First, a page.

A tool to measure visibility in tasks, displays, and interfaces
The Spatial Standard Observer (SSO) was developed to predict the detectability of spatial contrast targets such as those used in the ModelFest project. The SSO is a lumped parameter model basing its predictions on the visible contrast generalized energy. Visible contrast means that the contrast has been reduced by a contrast sensitivity function (CSF). Generalized energy means that the visible contrast is raised to a power higher than 2 before spatial and temporal integration. To adapt the SSO to predict the effects of variations of optical image quality on tasks, the optical component of the SSO CSF needs to be removed, leaving the neural CSF. Also, since target detection is not the typical criterion task for assessing optical image quality, the SSO concept needs to be extended to other tasks, such as Sloan character recognition.
• Satisfies an increasing need for a rapid, objective means of estimating degrees of visibility and discriminability of visual elements in scenes observed, not only by humans, but also by robotic vision systems, under a variety of circumstances
• Simple and efficient design that produces an accurate visibility metric with a relatively few calculations
• Avoids the need for complicated spatial frequency filter banks, with a corresponding gain in simplicity and computational efficiency
• Permits accurate visibility predictions of the visibility of oblique patterns such as half-toning and rasterizing artifacts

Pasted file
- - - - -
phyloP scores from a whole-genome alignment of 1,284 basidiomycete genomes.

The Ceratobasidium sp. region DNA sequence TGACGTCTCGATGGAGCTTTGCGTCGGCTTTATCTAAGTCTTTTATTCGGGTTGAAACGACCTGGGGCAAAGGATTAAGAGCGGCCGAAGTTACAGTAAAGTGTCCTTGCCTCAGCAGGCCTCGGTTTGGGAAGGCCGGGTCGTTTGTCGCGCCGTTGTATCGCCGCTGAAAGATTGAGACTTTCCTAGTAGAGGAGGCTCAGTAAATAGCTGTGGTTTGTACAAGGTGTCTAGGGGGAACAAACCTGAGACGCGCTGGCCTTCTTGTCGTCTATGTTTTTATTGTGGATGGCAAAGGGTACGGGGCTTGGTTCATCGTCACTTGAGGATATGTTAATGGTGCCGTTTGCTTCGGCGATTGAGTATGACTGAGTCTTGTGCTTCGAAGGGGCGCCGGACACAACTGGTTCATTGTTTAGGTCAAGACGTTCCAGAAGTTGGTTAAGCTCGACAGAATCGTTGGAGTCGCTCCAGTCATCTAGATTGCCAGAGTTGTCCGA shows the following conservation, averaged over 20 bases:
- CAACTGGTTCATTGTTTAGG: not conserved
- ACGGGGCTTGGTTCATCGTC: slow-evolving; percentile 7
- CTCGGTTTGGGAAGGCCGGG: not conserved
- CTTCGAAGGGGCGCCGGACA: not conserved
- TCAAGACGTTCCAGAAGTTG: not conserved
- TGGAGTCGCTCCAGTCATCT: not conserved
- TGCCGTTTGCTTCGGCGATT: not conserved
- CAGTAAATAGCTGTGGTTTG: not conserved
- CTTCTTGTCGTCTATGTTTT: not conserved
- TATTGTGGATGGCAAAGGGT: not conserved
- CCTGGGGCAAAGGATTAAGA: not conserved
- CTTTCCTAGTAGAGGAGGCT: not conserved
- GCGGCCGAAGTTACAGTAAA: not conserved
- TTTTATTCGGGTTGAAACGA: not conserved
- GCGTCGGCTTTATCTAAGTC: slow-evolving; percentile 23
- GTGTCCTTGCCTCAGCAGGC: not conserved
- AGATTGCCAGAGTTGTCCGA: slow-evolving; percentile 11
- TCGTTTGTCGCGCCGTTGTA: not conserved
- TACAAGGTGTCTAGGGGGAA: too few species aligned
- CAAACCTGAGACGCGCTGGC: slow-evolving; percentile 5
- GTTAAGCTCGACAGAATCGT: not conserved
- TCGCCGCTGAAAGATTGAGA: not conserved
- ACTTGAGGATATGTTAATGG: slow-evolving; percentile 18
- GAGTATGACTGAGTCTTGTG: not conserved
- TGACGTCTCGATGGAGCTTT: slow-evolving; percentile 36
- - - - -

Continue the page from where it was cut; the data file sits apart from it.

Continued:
• Evaluating vision from unmanned aerial vehicles
• Predicting outcomes of corrective laser eye surgery
• Inspection of displays during the manufacturing process
• Estimation of the quality of compressed digital video
• Evaluation of legibility of text
• Predicting discriminability of icons or symbols in a graphical user interface
• Measuring visibility of damage to aircraft and to the shuttle arbiter
The Spatial Standard Observer (SSO) provides a tool that allows measurement of the visibility of an element, or visual discriminability of two elements. The device may be used whenever it is necessary to measure or specify visibility or visual intensity. The SSO is based on a model of human vision, and has been calibrated by an extensive set of human test data. The SSO operates on a digital image or a pair of digital images. It computes a numerical measure of the perceptual strength of the single image, or of the visible difference between the two images. The visibility measurements are provided in units of Just Noticeable Differences (JND), a standard measure of perceptual intensity. A target that is just visible has a measure of 1 JND.
The SSO will be useful in a wide variety of applications, most notably in the inspection of displays during the manufacturing process. It is also useful in for evaluating vision from unpiloted aerial vehicles (UAV), predicting visibility of UAVs from other aircraft, estimating visibility from the control tower of aircraft on runways, measuring visibility of damage to aircraft and to the shuttle orbiter, evaluation of legibility of text, icons or symbols in a graphical user interface, specification of camera and display resolution, inspection of displays during the manufacturing process, estimation of the quality of compressed digital video, and predicting outcomes of corrective laser eye surgery. NASA has applied for a patent on SSO technology.
This technology has been patented (U.S. Patent 7,783,130). Reference: ARC-14569-1.
Licensing and Partnering Opportunities
NASA’s Technology Transfer Program seeks to transfer this technology out of NASA’s space program to benefit U.S. industry. NASA invites companies to inquire about licensing possibilities for this technology for commercial applications.
For More Information
If you would like more information about this technology, please contact:
Technology Partnerships Division
NASA Ames Research Center